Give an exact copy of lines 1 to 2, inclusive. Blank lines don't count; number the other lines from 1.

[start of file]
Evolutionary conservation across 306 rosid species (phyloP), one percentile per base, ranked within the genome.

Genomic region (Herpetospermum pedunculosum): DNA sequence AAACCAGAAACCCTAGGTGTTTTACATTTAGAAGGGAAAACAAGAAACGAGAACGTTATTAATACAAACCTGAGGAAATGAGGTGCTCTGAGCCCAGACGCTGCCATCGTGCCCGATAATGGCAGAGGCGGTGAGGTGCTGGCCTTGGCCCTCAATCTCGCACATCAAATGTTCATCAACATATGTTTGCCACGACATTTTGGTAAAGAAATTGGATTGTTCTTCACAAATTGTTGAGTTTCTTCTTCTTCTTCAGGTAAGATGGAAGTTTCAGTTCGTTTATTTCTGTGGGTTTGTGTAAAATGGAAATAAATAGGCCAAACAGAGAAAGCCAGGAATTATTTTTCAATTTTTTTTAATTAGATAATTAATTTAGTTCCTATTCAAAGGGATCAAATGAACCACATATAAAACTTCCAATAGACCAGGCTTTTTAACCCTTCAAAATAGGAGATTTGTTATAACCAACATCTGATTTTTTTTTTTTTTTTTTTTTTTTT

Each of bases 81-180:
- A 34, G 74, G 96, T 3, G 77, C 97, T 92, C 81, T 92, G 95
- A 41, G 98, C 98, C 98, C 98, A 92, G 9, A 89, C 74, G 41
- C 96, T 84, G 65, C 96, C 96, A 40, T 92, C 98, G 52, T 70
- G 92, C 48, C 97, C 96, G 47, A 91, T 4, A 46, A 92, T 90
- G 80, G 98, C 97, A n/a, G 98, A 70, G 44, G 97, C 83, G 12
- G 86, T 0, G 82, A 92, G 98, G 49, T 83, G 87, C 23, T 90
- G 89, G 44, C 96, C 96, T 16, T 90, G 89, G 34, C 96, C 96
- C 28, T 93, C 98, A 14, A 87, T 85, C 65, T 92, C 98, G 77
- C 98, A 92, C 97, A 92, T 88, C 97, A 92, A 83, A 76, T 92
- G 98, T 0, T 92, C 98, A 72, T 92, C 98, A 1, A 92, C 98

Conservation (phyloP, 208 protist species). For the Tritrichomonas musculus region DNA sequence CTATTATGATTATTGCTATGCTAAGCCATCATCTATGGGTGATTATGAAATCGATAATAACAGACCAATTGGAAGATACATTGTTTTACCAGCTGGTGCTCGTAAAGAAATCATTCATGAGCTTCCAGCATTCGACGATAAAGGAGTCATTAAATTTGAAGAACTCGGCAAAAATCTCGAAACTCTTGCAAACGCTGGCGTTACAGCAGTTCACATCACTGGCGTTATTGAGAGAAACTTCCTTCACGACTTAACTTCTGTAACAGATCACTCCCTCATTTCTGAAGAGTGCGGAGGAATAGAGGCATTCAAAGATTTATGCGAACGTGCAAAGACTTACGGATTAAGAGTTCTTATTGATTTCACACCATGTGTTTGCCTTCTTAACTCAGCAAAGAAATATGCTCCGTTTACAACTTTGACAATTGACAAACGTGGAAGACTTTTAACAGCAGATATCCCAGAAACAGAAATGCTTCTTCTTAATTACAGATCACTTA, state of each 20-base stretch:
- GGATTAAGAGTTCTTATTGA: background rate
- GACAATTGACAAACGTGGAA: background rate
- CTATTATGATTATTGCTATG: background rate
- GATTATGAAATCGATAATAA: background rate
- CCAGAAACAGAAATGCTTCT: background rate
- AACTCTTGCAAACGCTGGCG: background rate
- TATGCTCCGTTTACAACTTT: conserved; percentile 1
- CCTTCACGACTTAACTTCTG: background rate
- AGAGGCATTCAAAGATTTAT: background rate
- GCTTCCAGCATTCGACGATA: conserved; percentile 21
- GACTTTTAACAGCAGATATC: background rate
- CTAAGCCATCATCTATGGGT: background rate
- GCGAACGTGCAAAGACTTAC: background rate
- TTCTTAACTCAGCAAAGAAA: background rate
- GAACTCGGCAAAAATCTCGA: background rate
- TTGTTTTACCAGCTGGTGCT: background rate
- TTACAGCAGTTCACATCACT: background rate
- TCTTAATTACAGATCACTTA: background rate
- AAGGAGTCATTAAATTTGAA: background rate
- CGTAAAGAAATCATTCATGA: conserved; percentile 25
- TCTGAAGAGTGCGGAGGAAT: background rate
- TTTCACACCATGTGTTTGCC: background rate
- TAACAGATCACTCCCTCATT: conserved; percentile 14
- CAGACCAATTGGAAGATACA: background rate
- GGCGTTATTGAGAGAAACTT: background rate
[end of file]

Evolutionary conservation across 306 rosid species (phyloP), one percentile per base, ranked within the genome.

Genomic region (Herpetospermum pedunculosum): DNA sequence AAACCAGAAACCCTAGGTGTTTTACATTTAGAAGGGAAAACAAGAAACGAGAACGTTATTAATACAAACCTGAGGAAATGAGGTGCTCTGAGCCCAGACGCTGCCATCGTGCCCGATAATGGCAGAGGCGGTGAGGTGCTGGCCTTGGCCCTCAATCTCGCACATCAAATGTTCATCAACATATGTTTGCCACGACATTTTGGTAAAGAAATTGGATTGTTCTTCACAAATTGTTGAGTTTCTTCTTCTTCTTCAGGTAAGATGGAAGTTTCAGTTCGTTTATTTCTGTGGGTTTGTGTAAAATGGAAATAAATAGGCCAAACAGAGAAAGCCAGGAATTATTTTTCAATTTTTTTTAATTAGATAATTAATTTAGTTCCTATTCAAAGGGATCAAATGAACCACATATAAAACTTCCAATAGACCAGGCTTTTTAACCCTTCAAAATAGGAGATTTGTTATAACCAACATCTGATTTTTTTTTTTTTTTTTTTTTTTTT